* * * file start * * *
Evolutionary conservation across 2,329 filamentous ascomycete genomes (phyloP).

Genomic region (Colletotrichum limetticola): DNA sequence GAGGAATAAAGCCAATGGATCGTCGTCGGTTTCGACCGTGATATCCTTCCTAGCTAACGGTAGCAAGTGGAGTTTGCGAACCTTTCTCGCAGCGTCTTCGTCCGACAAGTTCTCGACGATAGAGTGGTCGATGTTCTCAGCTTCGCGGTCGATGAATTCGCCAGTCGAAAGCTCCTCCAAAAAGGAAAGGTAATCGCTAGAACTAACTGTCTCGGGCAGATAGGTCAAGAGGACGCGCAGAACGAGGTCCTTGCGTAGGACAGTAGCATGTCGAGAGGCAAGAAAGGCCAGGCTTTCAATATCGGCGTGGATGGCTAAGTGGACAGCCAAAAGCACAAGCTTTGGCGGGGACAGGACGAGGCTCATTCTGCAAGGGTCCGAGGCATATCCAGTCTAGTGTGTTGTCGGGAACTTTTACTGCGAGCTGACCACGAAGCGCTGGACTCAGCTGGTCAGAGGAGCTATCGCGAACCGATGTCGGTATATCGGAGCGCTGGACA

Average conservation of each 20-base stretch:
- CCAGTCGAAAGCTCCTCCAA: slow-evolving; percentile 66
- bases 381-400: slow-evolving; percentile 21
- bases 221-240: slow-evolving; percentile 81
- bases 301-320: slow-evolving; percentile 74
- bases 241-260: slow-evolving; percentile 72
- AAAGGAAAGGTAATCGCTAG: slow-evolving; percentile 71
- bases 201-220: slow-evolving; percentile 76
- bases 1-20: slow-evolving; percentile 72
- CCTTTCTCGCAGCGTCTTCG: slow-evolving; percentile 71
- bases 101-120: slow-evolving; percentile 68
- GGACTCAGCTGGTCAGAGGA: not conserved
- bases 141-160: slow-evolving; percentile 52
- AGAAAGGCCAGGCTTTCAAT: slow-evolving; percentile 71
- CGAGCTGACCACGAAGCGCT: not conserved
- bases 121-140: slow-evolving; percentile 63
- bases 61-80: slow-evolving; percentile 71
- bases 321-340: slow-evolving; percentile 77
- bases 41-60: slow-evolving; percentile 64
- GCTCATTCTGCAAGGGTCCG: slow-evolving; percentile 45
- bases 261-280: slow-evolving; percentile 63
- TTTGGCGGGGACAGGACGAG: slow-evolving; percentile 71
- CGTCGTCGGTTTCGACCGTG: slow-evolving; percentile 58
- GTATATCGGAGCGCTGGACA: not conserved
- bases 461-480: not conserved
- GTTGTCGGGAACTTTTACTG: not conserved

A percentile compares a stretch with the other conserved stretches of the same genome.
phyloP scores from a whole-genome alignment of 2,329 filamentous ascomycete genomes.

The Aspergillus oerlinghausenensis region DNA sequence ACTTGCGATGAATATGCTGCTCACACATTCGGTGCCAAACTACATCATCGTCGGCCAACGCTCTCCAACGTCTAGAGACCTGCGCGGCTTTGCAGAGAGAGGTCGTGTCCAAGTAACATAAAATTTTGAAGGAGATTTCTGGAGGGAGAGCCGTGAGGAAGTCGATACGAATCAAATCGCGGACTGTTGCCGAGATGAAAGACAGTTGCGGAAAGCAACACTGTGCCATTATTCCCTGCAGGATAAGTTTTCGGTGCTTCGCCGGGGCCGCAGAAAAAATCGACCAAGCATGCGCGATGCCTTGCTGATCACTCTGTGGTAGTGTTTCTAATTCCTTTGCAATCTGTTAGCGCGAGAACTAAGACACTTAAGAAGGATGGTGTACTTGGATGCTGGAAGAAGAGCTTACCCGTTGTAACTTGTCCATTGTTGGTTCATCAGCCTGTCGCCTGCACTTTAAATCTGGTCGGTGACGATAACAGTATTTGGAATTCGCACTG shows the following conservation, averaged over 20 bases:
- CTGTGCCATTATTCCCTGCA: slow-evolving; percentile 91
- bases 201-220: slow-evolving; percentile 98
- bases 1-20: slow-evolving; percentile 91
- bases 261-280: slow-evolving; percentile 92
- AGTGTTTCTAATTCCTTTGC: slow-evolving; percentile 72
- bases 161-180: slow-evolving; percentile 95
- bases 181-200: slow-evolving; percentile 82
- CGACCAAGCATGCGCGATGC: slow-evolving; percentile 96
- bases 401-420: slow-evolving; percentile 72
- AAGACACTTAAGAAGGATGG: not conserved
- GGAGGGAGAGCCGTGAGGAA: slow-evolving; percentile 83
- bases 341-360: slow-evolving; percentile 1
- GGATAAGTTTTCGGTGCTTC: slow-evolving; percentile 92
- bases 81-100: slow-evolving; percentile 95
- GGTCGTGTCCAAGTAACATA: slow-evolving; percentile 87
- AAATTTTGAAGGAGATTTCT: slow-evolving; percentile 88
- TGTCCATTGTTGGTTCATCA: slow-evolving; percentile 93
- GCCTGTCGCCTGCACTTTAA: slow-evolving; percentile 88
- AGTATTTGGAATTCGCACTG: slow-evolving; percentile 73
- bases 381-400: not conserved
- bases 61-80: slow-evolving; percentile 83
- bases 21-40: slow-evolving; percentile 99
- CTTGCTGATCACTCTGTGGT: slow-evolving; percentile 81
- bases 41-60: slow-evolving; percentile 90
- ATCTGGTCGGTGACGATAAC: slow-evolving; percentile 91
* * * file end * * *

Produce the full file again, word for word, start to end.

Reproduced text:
Evolutionary conservation across 2,329 filamentous ascomycete genomes (phyloP).

Genomic region (Colletotrichum limetticola): DNA sequence GAGGAATAAAGCCAATGGATCGTCGTCGGTTTCGACCGTGATATCCTTCCTAGCTAACGGTAGCAAGTGGAGTTTGCGAACCTTTCTCGCAGCGTCTTCGTCCGACAAGTTCTCGACGATAGAGTGGTCGATGTTCTCAGCTTCGCGGTCGATGAATTCGCCAGTCGAAAGCTCCTCCAAAAAGGAAAGGTAATCGCTAGAACTAACTGTCTCGGGCAGATAGGTCAAGAGGACGCGCAGAACGAGGTCCTTGCGTAGGACAGTAGCATGTCGAGAGGCAAGAAAGGCCAGGCTTTCAATATCGGCGTGGATGGCTAAGTGGACAGCCAAAAGCACAAGCTTTGGCGGGGACAGGACGAGGCTCATTCTGCAAGGGTCCGAGGCATATCCAGTCTAGTGTGTTGTCGGGAACTTTTACTGCGAGCTGACCACGAAGCGCTGGACTCAGCTGGTCAGAGGAGCTATCGCGAACCGATGTCGGTATATCGGAGCGCTGGACA

Average conservation of each 20-base stretch:
- CCAGTCGAAAGCTCCTCCAA: slow-evolving; percentile 66
- bases 381-400: slow-evolving; percentile 21
- bases 221-240: slow-evolving; percentile 81
- bases 301-320: slow-evolving; percentile 74
- bases 241-260: slow-evolving; percentile 72
- AAAGGAAAGGTAATCGCTAG: slow-evolving; percentile 71
- bases 201-220: slow-evolving; percentile 76
- bases 1-20: slow-evolving; percentile 72
- CCTTTCTCGCAGCGTCTTCG: slow-evolving; percentile 71
- bases 101-120: slow-evolving; percentile 68
- GGACTCAGCTGGTCAGAGGA: not conserved
- bases 141-160: slow-evolving; percentile 52
- AGAAAGGCCAGGCTTTCAAT: slow-evolving; percentile 71
- CGAGCTGACCACGAAGCGCT: not conserved
- bases 121-140: slow-evolving; percentile 63
- bases 61-80: slow-evolving; percentile 71
- bases 321-340: slow-evolving; percentile 77
- bases 41-60: slow-evolving; percentile 64
- GCTCATTCTGCAAGGGTCCG: slow-evolving; percentile 45
- bases 261-280: slow-evolving; percentile 63
- TTTGGCGGGGACAGGACGAG: slow-evolving; percentile 71
- CGTCGTCGGTTTCGACCGTG: slow-evolving; percentile 58
- GTATATCGGAGCGCTGGACA: not conserved
- bases 461-480: not conserved
- GTTGTCGGGAACTTTTACTG: not conserved

A percentile compares a stretch with the other conserved stretches of the same genome.
phyloP scores from a whole-genome alignment of 2,329 filamentous ascomycete genomes.

The Aspergillus oerlinghausenensis region DNA sequence ACTTGCGATGAATATGCTGCTCACACATTCGGTGCCAAACTACATCATCGTCGGCCAACGCTCTCCAACGTCTAGAGACCTGCGCGGCTTTGCAGAGAGAGGTCGTGTCCAAGTAACATAAAATTTTGAAGGAGATTTCTGGAGGGAGAGCCGTGAGGAAGTCGATACGAATCAAATCGCGGACTGTTGCCGAGATGAAAGACAGTTGCGGAAAGCAACACTGTGCCATTATTCCCTGCAGGATAAGTTTTCGGTGCTTCGCCGGGGCCGCAGAAAAAATCGACCAAGCATGCGCGATGCCTTGCTGATCACTCTGTGGTAGTGTTTCTAATTCCTTTGCAATCTGTTAGCGCGAGAACTAAGACACTTAAGAAGGATGGTGTACTTGGATGCTGGAAGAAGAGCTTACCCGTTGTAACTTGTCCATTGTTGGTTCATCAGCCTGTCGCCTGCACTTTAAATCTGGTCGGTGACGATAACAGTATTTGGAATTCGCACTG shows the following conservation, averaged over 20 bases:
- CTGTGCCATTATTCCCTGCA: slow-evolving; percentile 91
- bases 201-220: slow-evolving; percentile 98
- bases 1-20: slow-evolving; percentile 91
- bases 261-280: slow-evolving; percentile 92
- AGTGTTTCTAATTCCTTTGC: slow-evolving; percentile 72
- bases 161-180: slow-evolving; percentile 95
- bases 181-200: slow-evolving; percentile 82
- CGACCAAGCATGCGCGATGC: slow-evolving; percentile 96
- bases 401-420: slow-evolving; percentile 72
- AAGACACTTAAGAAGGATGG: not conserved
- GGAGGGAGAGCCGTGAGGAA: slow-evolving; percentile 83
- bases 341-360: slow-evolving; percentile 1
- GGATAAGTTTTCGGTGCTTC: slow-evolving; percentile 92
- bases 81-100: slow-evolving; percentile 95
- GGTCGTGTCCAAGTAACATA: slow-evolving; percentile 87
- AAATTTTGAAGGAGATTTCT: slow-evolving; percentile 88
- TGTCCATTGTTGGTTCATCA: slow-evolving; percentile 93
- GCCTGTCGCCTGCACTTTAA: slow-evolving; percentile 88
- AGTATTTGGAATTCGCACTG: slow-evolving; percentile 73
- bases 381-400: not conserved
- bases 61-80: slow-evolving; percentile 83
- bases 21-40: slow-evolving; percentile 99
- CTTGCTGATCACTCTGTGGT: slow-evolving; percentile 81
- bases 41-60: slow-evolving; percentile 90
- ATCTGGTCGGTGACGATAAC: slow-evolving; percentile 91